Father Crilly, Dr. Dunlop and the Vice-Chancellor of Oxford university are not the men to make a decision about something that they have not had to live with. I think that it is time the House considered what it is doing, and had a proper evaluation of where this will lead. The chief constable said that, under the regulations, it would be impossible for him to do his job. It is a policing job, not a job for people who just think, "This is the way to do it." The place must be policed, but it makes the job of a chief constable--or any officer--impossible if, instead of using his professionalism and the opinions that he has after long service and experience, all that is set aside by people who do not know.

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I would be interested tonight--as, I know, would the hon. Member for Clydebank and Milngavie--to see who will be on the committee that will make these decisions. I trust that the House will think again.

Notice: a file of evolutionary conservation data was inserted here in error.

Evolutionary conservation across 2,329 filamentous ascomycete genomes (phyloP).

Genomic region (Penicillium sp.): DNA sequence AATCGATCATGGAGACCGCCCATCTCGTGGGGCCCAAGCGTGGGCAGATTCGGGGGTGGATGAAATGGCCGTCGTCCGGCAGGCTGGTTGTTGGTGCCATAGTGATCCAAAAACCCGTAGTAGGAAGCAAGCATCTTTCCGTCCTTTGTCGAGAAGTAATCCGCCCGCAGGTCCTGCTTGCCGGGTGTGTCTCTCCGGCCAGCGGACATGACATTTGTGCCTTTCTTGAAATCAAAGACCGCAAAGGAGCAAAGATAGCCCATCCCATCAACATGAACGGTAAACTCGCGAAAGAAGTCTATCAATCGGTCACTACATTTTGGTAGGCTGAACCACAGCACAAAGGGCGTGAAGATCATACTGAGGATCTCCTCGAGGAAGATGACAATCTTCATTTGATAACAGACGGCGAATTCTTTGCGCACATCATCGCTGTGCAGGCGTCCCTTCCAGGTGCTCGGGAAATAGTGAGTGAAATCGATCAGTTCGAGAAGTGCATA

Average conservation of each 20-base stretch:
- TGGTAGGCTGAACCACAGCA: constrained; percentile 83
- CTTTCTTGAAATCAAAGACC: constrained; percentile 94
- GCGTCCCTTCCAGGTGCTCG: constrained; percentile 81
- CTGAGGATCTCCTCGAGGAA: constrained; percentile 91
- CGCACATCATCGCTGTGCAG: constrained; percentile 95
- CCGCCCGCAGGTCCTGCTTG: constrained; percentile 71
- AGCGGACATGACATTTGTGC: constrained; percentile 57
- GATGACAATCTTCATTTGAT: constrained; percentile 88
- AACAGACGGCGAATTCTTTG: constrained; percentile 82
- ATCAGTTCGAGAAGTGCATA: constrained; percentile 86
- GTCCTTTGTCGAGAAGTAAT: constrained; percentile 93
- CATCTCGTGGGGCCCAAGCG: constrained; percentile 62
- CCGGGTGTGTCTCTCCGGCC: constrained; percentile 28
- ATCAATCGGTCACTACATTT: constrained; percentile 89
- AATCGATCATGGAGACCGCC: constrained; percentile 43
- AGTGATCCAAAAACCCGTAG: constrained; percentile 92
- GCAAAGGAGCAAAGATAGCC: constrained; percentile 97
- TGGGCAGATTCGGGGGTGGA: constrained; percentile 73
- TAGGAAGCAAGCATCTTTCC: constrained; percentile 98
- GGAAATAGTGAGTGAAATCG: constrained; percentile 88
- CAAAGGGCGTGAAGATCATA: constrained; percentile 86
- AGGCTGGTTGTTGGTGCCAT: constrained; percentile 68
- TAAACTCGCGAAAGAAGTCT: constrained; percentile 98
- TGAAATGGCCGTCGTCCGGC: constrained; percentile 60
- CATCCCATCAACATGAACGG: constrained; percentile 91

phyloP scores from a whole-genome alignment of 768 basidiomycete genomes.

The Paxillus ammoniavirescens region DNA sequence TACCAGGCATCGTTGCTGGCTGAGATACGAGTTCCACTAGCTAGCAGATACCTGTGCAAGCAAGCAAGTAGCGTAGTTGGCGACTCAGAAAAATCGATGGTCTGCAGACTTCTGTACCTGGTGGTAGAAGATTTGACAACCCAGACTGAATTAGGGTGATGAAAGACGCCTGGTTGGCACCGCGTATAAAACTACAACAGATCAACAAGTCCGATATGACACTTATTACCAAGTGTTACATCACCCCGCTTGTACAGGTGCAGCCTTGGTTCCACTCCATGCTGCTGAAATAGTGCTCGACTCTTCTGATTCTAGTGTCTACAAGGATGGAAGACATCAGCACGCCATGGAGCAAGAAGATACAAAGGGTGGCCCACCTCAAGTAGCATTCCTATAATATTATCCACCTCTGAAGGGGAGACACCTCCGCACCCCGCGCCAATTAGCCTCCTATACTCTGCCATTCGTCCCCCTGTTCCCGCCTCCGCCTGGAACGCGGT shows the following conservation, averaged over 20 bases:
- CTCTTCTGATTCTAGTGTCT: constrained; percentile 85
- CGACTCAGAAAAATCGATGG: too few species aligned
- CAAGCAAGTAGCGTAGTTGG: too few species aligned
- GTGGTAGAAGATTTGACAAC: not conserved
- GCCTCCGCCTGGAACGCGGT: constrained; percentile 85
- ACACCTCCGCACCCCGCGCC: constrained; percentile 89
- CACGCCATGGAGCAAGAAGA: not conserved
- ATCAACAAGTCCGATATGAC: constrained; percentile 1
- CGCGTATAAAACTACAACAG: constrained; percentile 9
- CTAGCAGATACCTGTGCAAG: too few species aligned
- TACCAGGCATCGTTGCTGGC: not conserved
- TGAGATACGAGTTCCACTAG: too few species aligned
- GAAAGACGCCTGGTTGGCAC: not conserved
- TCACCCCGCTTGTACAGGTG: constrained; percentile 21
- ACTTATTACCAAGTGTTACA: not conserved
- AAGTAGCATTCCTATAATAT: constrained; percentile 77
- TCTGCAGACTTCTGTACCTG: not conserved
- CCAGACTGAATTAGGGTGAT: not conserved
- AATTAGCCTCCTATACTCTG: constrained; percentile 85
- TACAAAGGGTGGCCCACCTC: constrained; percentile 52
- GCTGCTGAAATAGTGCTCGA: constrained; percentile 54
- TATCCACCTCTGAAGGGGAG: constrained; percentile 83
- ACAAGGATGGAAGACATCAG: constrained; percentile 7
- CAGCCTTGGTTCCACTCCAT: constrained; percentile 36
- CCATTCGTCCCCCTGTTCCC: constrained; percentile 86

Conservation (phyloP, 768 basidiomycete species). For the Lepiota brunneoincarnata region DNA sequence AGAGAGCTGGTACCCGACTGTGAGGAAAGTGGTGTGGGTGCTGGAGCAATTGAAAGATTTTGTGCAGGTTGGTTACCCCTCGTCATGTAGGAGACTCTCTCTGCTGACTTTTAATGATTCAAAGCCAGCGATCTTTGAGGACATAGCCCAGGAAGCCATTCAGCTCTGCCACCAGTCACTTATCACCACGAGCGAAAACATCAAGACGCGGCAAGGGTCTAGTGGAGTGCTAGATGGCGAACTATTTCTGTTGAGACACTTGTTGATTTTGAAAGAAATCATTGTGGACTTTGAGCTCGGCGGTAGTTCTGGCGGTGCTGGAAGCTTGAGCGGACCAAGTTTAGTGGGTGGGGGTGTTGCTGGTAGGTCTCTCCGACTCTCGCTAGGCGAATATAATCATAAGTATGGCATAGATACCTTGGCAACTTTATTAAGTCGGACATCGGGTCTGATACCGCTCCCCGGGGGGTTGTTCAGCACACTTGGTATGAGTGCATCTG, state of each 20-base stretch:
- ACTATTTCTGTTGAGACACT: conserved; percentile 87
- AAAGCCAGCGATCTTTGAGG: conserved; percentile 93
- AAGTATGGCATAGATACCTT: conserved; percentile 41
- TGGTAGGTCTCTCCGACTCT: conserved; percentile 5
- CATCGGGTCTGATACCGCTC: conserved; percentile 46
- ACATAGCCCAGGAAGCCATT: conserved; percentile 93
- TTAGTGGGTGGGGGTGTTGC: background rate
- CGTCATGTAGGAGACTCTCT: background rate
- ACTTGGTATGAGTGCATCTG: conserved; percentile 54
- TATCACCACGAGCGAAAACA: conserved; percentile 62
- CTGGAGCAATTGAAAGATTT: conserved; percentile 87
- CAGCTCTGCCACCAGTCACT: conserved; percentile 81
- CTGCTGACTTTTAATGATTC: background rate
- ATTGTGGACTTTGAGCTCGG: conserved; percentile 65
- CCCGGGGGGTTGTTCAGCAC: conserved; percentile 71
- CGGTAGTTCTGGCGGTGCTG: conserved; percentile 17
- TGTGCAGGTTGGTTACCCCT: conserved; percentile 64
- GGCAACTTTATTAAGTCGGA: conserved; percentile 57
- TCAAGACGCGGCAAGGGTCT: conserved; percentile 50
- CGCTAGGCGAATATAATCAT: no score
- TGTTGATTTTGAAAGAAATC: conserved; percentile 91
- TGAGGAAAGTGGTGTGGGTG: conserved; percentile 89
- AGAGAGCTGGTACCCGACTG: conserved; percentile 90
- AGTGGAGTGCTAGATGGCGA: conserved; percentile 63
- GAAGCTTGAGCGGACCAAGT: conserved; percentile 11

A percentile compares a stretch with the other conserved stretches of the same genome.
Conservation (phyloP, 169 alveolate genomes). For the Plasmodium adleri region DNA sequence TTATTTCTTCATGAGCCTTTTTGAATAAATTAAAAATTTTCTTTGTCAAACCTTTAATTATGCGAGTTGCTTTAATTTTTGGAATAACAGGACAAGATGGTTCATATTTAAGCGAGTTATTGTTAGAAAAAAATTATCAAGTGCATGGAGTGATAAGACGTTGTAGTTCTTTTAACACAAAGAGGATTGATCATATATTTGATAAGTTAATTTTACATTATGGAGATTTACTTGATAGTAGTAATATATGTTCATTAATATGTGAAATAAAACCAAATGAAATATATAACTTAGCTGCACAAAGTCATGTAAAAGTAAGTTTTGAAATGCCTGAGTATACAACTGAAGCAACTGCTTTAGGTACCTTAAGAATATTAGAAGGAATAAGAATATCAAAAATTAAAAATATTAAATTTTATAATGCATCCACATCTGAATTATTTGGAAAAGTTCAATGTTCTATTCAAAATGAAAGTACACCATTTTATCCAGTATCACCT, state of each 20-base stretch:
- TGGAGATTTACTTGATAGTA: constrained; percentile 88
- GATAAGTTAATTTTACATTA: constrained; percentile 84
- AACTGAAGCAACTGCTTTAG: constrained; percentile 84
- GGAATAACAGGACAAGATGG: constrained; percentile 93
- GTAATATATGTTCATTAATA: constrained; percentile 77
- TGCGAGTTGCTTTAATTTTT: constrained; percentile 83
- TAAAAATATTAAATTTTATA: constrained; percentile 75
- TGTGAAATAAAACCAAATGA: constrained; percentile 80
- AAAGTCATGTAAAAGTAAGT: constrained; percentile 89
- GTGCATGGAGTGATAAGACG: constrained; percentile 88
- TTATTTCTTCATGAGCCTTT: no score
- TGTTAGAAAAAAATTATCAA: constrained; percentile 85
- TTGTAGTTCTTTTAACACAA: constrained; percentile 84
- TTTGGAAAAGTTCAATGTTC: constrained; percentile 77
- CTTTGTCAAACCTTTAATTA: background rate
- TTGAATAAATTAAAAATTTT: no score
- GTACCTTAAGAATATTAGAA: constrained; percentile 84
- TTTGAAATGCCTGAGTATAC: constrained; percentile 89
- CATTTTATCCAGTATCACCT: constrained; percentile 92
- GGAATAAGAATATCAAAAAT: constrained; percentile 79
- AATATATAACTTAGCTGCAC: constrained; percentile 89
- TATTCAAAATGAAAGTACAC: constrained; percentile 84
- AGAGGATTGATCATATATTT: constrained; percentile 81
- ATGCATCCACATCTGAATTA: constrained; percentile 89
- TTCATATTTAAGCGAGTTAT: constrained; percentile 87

1.51 am

Sir John Wheeler: We have had an interesting debate on this modest order. I understand that the House is, as it were, restive for rest, so I shall be as brief as possible.

The hon. Members for Belfast, South (Rev. Martin Smyth), for North Antrim (Rev. Ian Paisley) and for Mid-Ulster (Rev. William McCrea) have made some profound remarks about the character of public order events in Northern Ireland--remarks that the House would do well to heed. I certainly agree with the hon. Member for Belfast, South that the loyalist institutions have within their constitution an obligation not to be triumphalist, to keep the peace and to operate within the rule of law in their activities in Northern Ireland. That needs to be widely understood.